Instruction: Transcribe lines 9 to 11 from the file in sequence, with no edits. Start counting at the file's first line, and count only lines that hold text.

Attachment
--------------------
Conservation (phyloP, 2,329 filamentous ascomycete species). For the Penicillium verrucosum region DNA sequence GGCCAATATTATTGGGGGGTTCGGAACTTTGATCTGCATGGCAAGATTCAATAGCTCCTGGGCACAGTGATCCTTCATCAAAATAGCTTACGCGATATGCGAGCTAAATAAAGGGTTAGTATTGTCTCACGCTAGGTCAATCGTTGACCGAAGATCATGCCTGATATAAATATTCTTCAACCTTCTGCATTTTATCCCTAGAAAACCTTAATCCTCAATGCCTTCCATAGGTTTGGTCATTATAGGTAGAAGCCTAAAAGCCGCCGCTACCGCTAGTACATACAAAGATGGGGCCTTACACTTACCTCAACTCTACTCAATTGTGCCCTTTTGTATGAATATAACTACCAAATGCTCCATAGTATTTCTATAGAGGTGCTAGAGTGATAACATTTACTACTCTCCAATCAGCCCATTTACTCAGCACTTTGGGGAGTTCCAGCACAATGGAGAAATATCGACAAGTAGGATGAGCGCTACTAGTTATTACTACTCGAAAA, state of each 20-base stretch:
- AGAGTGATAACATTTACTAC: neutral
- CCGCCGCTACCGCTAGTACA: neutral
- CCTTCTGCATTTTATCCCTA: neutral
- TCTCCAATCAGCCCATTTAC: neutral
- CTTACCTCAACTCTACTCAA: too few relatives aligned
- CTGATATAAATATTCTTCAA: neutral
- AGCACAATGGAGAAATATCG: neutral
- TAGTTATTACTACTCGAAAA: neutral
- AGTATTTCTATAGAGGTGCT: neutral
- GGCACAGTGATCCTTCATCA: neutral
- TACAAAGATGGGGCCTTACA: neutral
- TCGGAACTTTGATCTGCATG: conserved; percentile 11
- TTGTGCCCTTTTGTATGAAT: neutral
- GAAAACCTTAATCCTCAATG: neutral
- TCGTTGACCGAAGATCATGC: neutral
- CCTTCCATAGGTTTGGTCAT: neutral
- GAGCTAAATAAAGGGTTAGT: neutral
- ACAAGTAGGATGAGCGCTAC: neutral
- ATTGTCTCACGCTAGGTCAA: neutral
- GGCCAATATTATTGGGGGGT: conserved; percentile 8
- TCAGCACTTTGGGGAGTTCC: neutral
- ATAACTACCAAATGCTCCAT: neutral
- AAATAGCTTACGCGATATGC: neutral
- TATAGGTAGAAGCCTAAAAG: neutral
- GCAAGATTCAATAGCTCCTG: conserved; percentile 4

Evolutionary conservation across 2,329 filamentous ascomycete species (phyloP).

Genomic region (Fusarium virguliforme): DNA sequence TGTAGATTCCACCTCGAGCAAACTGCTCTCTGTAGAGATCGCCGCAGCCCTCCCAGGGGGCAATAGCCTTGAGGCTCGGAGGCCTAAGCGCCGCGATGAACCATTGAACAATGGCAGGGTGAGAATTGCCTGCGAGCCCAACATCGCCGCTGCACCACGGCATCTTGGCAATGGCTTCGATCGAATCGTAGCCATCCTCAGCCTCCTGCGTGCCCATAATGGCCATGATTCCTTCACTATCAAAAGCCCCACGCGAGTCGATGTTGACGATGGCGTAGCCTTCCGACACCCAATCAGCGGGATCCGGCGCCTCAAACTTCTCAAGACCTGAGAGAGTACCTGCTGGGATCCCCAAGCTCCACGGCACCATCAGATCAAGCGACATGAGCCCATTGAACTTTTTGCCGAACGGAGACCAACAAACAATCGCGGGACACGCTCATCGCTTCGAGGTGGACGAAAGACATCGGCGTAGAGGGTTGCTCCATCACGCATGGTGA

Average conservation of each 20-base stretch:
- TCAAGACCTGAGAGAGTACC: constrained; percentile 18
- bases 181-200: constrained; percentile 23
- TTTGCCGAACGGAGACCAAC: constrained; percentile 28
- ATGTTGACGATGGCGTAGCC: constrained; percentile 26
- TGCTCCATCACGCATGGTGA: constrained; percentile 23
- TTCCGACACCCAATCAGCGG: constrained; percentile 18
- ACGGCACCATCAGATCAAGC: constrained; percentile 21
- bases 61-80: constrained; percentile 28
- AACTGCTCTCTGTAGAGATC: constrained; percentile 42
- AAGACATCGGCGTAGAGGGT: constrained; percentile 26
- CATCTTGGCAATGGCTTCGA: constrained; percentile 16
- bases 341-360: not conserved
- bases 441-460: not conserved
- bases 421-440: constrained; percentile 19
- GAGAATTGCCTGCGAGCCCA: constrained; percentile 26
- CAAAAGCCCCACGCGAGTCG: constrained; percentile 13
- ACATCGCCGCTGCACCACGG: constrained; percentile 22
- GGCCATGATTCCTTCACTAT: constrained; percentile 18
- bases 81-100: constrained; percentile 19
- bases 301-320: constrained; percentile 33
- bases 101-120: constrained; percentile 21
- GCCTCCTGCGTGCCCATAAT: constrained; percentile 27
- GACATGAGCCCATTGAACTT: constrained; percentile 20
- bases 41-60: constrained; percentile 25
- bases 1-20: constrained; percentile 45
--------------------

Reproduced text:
- TAGTTATTACTACTCGAAAA: neutral
- AGTATTTCTATAGAGGTGCT: neutral
- GGCACAGTGATCCTTCATCA: neutral